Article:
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Key components of post-diagnostic support for people with dementia and their carers: a qualitative study

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posted on 2023-06-10, 03:45 authored by Claire Bamford, Alison Wheatley, Greta Brunskill, Laura Booi, Louise Allan, Sube Banerjee, Karen Harrison Dening, Jill Manthorpe, Louise Robinson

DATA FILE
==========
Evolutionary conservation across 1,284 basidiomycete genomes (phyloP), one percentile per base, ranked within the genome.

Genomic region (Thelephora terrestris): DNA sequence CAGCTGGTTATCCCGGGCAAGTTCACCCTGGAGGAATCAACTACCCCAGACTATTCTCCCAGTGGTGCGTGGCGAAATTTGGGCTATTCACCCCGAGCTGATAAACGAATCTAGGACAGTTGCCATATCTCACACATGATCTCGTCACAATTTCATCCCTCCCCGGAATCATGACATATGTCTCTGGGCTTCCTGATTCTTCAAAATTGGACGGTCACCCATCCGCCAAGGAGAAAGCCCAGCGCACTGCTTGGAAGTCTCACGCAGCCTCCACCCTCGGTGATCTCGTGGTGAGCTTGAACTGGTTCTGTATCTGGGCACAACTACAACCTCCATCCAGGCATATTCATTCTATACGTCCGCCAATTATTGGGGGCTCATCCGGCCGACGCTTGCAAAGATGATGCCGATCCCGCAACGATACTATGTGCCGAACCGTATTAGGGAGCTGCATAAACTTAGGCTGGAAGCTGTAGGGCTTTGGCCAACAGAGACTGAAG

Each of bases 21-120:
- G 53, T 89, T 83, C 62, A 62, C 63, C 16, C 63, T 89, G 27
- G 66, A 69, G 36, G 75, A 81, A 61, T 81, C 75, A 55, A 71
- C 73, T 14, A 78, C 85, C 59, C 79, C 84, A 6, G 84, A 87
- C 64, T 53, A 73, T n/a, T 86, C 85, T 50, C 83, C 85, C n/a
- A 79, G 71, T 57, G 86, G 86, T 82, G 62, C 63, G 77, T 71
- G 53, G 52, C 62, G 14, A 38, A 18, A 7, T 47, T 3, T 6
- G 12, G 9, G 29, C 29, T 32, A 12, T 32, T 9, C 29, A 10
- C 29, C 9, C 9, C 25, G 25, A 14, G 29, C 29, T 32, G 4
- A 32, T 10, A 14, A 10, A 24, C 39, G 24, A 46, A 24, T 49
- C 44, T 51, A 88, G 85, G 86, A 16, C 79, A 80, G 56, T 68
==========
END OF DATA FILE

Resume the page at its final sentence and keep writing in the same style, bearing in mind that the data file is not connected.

Background There has been a shift in focus of international dementia policies from improving diagnostic rates to enhancing the post-diagnostic support provided to people with dementia and their carers. There is, however, little agreement over what constitutes good post-diagnostic support. This study aimed to identify the components of post-diagnostic dementia support. Methods We adopted a qualitative design using interviews, focus groups and observation to explore the perspectives of key stakeholders on the content of post-diagnostic dementia support. Purposive sampling was used to identify sites in England and Wales recognised as delivering good practice. Participants included 17 people with dementia, 31 carers, 68 service managers or funders, and 78 frontline staff. Interviews and focus groups were audio recorded and transcribed for analysis. Forty-eight sessions of observation were completed and recorded in fieldnotes. Components were identified through an inductive, thematic approach and cross-checked against national guidelines and existing frameworks; they were subsequently critically reviewed by a range of experts and our mixed stakeholder panel. Results Twenty distinct components of post-diagnostic support were identified, related to five themes: timely identification and management of needs; understanding and managing dementia; emotional and psychological wellbeing; practical support; and integrating support. The first and last of these were cross-cutting themes facilitating the delivery of a unique constellation of components of post-diagnostic support to each individual living with dementia or dyad at a particular time. Conclusions Our work offers an empirically based framework to inform the development and delivery of holistic, integrated and continuous dementia care from diagnosis to end of life. It highlights the relevance of many components to both people living with dementia and their carers. Since the framework was developed in England and Wales, further research is needed to explore the relevance of our components to other sectors, countries and care systems.


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